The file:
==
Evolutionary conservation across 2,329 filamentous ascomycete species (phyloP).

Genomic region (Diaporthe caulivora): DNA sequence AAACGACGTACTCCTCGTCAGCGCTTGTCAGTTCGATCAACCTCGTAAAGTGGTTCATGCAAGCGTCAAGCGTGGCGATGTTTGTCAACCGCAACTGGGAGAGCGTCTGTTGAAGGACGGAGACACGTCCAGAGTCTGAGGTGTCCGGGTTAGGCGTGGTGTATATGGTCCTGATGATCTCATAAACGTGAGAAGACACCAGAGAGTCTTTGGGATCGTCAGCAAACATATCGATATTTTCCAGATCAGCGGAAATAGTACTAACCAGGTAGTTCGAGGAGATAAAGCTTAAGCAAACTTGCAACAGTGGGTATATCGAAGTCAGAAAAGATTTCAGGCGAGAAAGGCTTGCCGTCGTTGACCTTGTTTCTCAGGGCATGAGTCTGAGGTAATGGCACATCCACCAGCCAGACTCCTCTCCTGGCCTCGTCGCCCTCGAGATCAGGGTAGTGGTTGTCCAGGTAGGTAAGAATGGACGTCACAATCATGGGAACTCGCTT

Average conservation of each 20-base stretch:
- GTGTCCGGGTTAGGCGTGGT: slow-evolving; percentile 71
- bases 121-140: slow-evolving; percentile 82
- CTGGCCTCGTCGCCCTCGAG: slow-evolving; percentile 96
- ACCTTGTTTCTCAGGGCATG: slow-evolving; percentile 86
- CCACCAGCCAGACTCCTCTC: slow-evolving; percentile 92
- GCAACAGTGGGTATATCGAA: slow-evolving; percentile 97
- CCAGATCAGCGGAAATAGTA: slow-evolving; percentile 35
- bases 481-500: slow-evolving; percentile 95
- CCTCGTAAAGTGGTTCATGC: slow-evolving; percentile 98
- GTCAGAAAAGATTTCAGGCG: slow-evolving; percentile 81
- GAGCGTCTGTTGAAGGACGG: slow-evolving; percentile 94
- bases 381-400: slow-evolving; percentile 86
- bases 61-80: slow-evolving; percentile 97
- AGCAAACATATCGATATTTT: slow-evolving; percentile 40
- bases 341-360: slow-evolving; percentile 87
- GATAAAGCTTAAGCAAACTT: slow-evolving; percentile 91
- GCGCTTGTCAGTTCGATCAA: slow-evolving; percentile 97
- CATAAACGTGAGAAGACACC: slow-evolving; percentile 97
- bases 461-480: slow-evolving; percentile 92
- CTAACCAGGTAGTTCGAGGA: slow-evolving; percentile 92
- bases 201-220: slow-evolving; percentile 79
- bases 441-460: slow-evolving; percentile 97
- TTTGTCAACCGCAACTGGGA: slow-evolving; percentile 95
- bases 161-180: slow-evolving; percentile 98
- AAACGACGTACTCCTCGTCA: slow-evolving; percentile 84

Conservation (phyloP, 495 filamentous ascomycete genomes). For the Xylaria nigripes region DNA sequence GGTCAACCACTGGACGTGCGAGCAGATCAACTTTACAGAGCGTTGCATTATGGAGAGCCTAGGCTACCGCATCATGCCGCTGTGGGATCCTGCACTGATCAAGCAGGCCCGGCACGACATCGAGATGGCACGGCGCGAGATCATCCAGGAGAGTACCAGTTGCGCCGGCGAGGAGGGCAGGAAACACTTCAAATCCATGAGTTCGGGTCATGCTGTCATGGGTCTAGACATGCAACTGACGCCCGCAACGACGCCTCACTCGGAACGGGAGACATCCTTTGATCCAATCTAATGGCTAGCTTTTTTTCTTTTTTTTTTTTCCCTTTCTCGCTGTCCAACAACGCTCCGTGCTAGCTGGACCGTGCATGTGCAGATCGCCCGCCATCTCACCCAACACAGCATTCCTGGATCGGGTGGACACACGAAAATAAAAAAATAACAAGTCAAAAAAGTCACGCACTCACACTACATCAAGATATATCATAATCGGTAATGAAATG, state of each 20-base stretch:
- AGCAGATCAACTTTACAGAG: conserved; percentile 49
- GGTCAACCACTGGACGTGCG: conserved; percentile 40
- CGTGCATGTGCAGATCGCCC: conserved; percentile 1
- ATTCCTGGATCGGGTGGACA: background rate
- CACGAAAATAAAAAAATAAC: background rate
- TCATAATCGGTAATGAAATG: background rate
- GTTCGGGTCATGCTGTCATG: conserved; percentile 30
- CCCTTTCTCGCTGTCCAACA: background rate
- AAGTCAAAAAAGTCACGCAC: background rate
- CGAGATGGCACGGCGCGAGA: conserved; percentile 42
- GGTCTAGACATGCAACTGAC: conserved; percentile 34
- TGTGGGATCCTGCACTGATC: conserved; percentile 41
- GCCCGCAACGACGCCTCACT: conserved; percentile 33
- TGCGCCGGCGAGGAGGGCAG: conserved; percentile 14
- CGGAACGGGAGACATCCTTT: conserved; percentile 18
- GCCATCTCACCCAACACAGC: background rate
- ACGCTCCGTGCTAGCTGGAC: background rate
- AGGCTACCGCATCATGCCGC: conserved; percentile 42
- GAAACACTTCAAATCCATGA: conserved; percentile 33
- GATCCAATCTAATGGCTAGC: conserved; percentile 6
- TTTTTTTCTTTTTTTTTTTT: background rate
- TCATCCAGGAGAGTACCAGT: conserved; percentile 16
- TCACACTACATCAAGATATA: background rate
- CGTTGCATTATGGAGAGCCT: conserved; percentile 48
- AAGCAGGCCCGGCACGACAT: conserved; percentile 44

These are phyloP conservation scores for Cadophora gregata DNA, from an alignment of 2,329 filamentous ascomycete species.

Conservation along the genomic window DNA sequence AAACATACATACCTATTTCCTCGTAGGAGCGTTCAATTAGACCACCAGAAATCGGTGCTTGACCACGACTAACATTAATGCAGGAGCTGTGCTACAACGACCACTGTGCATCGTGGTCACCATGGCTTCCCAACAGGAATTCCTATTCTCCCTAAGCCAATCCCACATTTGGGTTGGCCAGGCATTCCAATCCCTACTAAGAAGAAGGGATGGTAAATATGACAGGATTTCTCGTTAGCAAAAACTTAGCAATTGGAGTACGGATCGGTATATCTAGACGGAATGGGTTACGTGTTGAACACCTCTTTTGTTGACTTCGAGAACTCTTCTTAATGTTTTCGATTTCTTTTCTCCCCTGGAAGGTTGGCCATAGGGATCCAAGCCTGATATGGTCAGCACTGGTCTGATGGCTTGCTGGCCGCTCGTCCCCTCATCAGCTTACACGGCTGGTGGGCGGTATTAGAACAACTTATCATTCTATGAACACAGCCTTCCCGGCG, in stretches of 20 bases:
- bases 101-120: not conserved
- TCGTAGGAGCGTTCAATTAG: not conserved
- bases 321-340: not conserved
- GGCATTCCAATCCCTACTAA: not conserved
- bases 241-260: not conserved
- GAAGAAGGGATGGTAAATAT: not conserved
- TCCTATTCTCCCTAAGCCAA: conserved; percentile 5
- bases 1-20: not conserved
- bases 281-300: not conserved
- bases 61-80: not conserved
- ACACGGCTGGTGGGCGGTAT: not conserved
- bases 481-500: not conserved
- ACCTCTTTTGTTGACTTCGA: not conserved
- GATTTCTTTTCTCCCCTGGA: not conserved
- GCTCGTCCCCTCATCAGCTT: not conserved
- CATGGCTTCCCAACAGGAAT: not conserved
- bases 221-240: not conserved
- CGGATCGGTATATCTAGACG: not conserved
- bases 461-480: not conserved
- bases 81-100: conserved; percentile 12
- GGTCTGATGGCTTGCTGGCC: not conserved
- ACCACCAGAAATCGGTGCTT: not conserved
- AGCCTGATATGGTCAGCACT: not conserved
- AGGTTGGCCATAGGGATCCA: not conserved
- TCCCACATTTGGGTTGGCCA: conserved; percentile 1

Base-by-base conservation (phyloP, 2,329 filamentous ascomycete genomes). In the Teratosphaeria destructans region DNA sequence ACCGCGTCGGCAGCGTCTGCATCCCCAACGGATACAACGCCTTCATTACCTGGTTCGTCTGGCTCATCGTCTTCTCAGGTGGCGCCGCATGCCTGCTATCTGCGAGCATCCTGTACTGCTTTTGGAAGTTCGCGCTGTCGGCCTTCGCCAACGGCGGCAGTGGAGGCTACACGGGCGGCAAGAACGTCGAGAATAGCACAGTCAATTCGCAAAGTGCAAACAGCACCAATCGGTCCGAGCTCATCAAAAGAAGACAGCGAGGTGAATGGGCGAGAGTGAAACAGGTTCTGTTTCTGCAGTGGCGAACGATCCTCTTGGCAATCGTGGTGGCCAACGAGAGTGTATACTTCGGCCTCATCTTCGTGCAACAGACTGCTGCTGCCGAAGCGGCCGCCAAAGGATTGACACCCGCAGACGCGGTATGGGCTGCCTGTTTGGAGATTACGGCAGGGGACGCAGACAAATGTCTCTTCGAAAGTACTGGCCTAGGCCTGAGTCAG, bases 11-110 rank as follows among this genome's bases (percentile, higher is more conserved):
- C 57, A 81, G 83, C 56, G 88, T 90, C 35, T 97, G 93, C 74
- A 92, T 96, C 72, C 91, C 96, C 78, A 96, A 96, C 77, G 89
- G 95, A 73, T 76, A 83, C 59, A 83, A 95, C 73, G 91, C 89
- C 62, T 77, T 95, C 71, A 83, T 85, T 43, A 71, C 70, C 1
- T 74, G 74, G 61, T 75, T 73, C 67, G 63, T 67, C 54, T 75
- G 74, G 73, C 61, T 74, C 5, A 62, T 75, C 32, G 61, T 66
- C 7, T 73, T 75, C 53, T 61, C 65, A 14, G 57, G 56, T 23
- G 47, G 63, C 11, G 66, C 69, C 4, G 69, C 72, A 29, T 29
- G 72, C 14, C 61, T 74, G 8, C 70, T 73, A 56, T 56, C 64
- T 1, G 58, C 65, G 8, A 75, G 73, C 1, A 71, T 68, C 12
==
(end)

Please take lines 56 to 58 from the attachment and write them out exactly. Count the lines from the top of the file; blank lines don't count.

Conservation along the genomic window DNA sequence AAACATACATACCTATTTCCTCGTAGGAGCGTTCAATTAGACCACCAGAAATCGGTGCTTGACCACGACTAACATTAATGCAGGAGCTGTGCTACAACGACCACTGTGCATCGTGGTCACCATGGCTTCCCAACAGGAATTCCTATTCTCCCTAAGCCAATCCCACATTTGGGTTGGCCAGGCATTCCAATCCCTACTAAGAAGAAGGGATGGTAAATATGACAGGATTTCTCGTTAGCAAAAACTTAGCAATTGGAGTACGGATCGGTATATCTAGACGGAATGGGTTACGTGTTGAACACCTCTTTTGTTGACTTCGAGAACTCTTCTTAATGTTTTCGATTTCTTTTCTCCCCTGGAAGGTTGGCCATAGGGATCCAAGCCTGATATGGTCAGCACTGGTCTGATGGCTTGCTGGCCGCTCGTCCCCTCATCAGCTTACACGGCTGGTGGGCGGTATTAGAACAACTTATCATTCTATGAACACAGCCTTCCCGGCG, in stretches of 20 bases:
- bases 101-120: not conserved
- TCGTAGGAGCGTTCAATTAG: not conserved